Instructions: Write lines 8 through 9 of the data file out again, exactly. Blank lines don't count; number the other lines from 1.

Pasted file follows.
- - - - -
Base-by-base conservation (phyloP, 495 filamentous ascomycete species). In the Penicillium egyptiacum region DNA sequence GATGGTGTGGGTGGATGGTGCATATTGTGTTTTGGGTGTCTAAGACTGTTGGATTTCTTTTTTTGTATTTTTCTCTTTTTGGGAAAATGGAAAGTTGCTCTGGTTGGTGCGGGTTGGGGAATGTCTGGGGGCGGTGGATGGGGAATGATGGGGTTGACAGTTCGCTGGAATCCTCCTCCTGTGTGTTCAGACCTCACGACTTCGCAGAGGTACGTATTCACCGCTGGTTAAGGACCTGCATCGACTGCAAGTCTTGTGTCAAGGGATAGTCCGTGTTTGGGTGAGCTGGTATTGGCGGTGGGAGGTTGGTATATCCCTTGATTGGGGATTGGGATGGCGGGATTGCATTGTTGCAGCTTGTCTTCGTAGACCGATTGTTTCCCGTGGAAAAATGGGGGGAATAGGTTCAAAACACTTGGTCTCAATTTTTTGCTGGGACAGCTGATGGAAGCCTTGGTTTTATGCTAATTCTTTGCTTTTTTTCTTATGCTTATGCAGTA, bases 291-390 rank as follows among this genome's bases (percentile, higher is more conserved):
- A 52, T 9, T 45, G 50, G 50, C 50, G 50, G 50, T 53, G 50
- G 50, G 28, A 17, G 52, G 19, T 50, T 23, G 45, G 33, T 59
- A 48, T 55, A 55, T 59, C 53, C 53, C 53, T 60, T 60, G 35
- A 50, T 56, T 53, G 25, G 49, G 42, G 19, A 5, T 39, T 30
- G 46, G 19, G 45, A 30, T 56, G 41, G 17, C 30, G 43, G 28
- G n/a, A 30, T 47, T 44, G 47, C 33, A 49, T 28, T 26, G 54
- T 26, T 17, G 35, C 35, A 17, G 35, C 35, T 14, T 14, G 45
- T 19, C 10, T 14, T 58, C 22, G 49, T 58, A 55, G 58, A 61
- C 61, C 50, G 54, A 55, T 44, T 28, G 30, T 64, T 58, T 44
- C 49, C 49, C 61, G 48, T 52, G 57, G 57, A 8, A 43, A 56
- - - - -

- T 26, T 17, G 35, C 35, A 17, G 35, C 35, T 14, T 14, G 45
- T 19, C 10, T 14, T 58, C 22, G 49, T 58, A 55, G 58, A 61